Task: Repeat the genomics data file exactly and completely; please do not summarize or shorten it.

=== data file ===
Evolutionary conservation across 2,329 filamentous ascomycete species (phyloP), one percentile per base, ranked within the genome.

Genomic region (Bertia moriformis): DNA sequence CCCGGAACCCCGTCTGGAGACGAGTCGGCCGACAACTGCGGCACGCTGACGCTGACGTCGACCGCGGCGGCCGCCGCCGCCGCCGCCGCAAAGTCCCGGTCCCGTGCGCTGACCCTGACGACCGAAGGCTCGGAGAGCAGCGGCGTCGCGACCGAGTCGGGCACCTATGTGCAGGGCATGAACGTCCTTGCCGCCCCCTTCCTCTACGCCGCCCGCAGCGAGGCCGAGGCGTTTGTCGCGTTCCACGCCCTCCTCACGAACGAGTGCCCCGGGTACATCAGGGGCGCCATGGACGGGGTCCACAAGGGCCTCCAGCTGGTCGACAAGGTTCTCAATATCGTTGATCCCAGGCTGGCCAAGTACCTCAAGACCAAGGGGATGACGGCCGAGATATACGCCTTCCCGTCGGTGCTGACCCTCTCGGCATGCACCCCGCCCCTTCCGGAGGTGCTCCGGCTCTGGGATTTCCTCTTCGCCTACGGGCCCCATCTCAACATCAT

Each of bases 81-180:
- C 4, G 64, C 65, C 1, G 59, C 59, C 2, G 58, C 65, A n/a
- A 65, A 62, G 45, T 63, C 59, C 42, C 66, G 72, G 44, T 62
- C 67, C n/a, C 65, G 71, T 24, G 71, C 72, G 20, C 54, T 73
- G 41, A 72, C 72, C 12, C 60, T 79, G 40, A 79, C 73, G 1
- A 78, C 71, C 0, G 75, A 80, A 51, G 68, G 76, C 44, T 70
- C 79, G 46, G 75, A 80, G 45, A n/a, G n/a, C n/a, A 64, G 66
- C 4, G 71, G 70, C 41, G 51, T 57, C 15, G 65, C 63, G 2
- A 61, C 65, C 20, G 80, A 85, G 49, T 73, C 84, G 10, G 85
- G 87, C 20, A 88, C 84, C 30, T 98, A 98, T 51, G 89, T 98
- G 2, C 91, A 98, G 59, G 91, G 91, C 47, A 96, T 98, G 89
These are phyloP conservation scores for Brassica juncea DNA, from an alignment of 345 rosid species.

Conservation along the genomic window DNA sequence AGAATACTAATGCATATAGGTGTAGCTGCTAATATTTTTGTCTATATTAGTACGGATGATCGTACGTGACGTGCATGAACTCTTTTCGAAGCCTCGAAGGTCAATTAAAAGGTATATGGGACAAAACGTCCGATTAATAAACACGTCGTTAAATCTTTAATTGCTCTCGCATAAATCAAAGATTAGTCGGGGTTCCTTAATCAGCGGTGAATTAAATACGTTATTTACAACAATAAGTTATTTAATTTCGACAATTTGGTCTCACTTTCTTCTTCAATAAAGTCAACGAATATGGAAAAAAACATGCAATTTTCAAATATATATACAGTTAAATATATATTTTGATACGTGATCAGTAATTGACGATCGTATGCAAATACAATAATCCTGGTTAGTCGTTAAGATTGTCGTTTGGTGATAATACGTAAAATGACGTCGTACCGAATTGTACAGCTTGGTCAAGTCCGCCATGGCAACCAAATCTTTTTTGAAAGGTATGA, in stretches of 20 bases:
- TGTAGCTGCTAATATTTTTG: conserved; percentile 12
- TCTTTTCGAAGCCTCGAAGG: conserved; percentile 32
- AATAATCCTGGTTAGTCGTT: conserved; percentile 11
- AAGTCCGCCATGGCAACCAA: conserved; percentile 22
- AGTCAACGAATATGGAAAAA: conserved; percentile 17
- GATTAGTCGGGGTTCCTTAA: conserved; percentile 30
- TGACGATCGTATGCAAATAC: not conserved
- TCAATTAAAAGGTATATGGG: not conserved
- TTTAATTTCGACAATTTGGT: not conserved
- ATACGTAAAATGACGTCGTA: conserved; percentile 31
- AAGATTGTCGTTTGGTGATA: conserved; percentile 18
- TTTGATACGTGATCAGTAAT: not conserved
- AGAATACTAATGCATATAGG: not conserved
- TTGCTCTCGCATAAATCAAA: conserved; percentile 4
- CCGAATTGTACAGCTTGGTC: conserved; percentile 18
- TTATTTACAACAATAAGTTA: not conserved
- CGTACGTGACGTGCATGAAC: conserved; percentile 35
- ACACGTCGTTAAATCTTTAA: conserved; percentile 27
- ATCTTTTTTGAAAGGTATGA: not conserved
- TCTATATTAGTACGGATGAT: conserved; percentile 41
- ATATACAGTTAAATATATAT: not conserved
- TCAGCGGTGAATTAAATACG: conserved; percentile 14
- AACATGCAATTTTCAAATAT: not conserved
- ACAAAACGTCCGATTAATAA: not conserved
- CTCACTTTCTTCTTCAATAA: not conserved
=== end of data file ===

Evolutionary conservation across 2,329 filamentous ascomycete species (phyloP), one percentile per base, ranked within the genome.

Genomic region (Bertia moriformis): DNA sequence CCCGGAACCCCGTCTGGAGACGAGTCGGCCGACAACTGCGGCACGCTGACGCTGACGTCGACCGCGGCGGCCGCCGCCGCCGCCGCCGCAAAGTCCCGGTCCCGTGCGCTGACCCTGACGACCGAAGGCTCGGAGAGCAGCGGCGTCGCGACCGAGTCGGGCACCTATGTGCAGGGCATGAACGTCCTTGCCGCCCCCTTCCTCTACGCCGCCCGCAGCGAGGCCGAGGCGTTTGTCGCGTTCCACGCCCTCCTCACGAACGAGTGCCCCGGGTACATCAGGGGCGCCATGGACGGGGTCCACAAGGGCCTCCAGCTGGTCGACAAGGTTCTCAATATCGTTGATCCCAGGCTGGCCAAGTACCTCAAGACCAAGGGGATGACGGCCGAGATATACGCCTTCCCGTCGGTGCTGACCCTCTCGGCATGCACCCCGCCCCTTCCGGAGGTGCTCCGGCTCTGGGATTTCCTCTTCGCCTACGGGCCCCATCTCAACATCAT

Each of bases 81-180:
- C 4, G 64, C 65, C 1, G 59, C 59, C 2, G 58, C 65, A n/a
- A 65, A 62, G 45, T 63, C 59, C 42, C 66, G 72, G 44, T 62
- C 67, C n/a, C 65, G 71, T 24, G 71, C 72, G 20, C 54, T 73
- G 41, A 72, C 72, C 12, C 60, T 79, G 40, A 79, C 73, G 1
- A 78, C 71, C 0, G 75, A 80, A 51, G 68, G 76, C 44, T 70
- C 79, G 46, G 75, A 80, G 45, A n/a, G n/a, C n/a, A 64, G 66
- C 4, G 71, G 70, C 41, G 51, T 57, C 15, G 65, C 63, G 2
- A 61, C 65, C 20, G 80, A 85, G 49, T 73, C 84, G 10, G 85
- G 87, C 20, A 88, C 84, C 30, T 98, A 98, T 51, G 89, T 98
- G 2, C 91, A 98, G 59, G 91, G 91, C 47, A 96, T 98, G 89
These are phyloP conservation scores for Brassica juncea DNA, from an alignment of 345 rosid species.

Conservation along the genomic window DNA sequence AGAATACTAATGCATATAGGTGTAGCTGCTAATATTTTTGTCTATATTAGTACGGATGATCGTACGTGACGTGCATGAACTCTTTTCGAAGCCTCGAAGGTCAATTAAAAGGTATATGGGACAAAACGTCCGATTAATAAACACGTCGTTAAATCTTTAATTGCTCTCGCATAAATCAAAGATTAGTCGGGGTTCCTTAATCAGCGGTGAATTAAATACGTTATTTACAACAATAAGTTATTTAATTTCGACAATTTGGTCTCACTTTCTTCTTCAATAAAGTCAACGAATATGGAAAAAAACATGCAATTTTCAAATATATATACAGTTAAATATATATTTTGATACGTGATCAGTAATTGACGATCGTATGCAAATACAATAATCCTGGTTAGTCGTTAAGATTGTCGTTTGGTGATAATACGTAAAATGACGTCGTACCGAATTGTACAGCTTGGTCAAGTCCGCCATGGCAACCAAATCTTTTTTGAAAGGTATGA, in stretches of 20 bases:
- TGTAGCTGCTAATATTTTTG: conserved; percentile 12
- TCTTTTCGAAGCCTCGAAGG: conserved; percentile 32
- AATAATCCTGGTTAGTCGTT: conserved; percentile 11
- AAGTCCGCCATGGCAACCAA: conserved; percentile 22
- AGTCAACGAATATGGAAAAA: conserved; percentile 17
- GATTAGTCGGGGTTCCTTAA: conserved; percentile 30
- TGACGATCGTATGCAAATAC: not conserved
- TCAATTAAAAGGTATATGGG: not conserved
- TTTAATTTCGACAATTTGGT: not conserved
- ATACGTAAAATGACGTCGTA: conserved; percentile 31
- AAGATTGTCGTTTGGTGATA: conserved; percentile 18
- TTTGATACGTGATCAGTAAT: not conserved
- AGAATACTAATGCATATAGG: not conserved
- TTGCTCTCGCATAAATCAAA: conserved; percentile 4
- CCGAATTGTACAGCTTGGTC: conserved; percentile 18
- TTATTTACAACAATAAGTTA: not conserved
- CGTACGTGACGTGCATGAAC: conserved; percentile 35
- ACACGTCGTTAAATCTTTAA: conserved; percentile 27
- ATCTTTTTTGAAAGGTATGA: not conserved
- TCTATATTAGTACGGATGAT: conserved; percentile 41
- ATATACAGTTAAATATATAT: not conserved
- TCAGCGGTGAATTAAATACG: conserved; percentile 14
- AACATGCAATTTTCAAATAT: not conserved
- ACAAAACGTCCGATTAATAA: not conserved
- CTCACTTTCTTCTTCAATAA: not conserved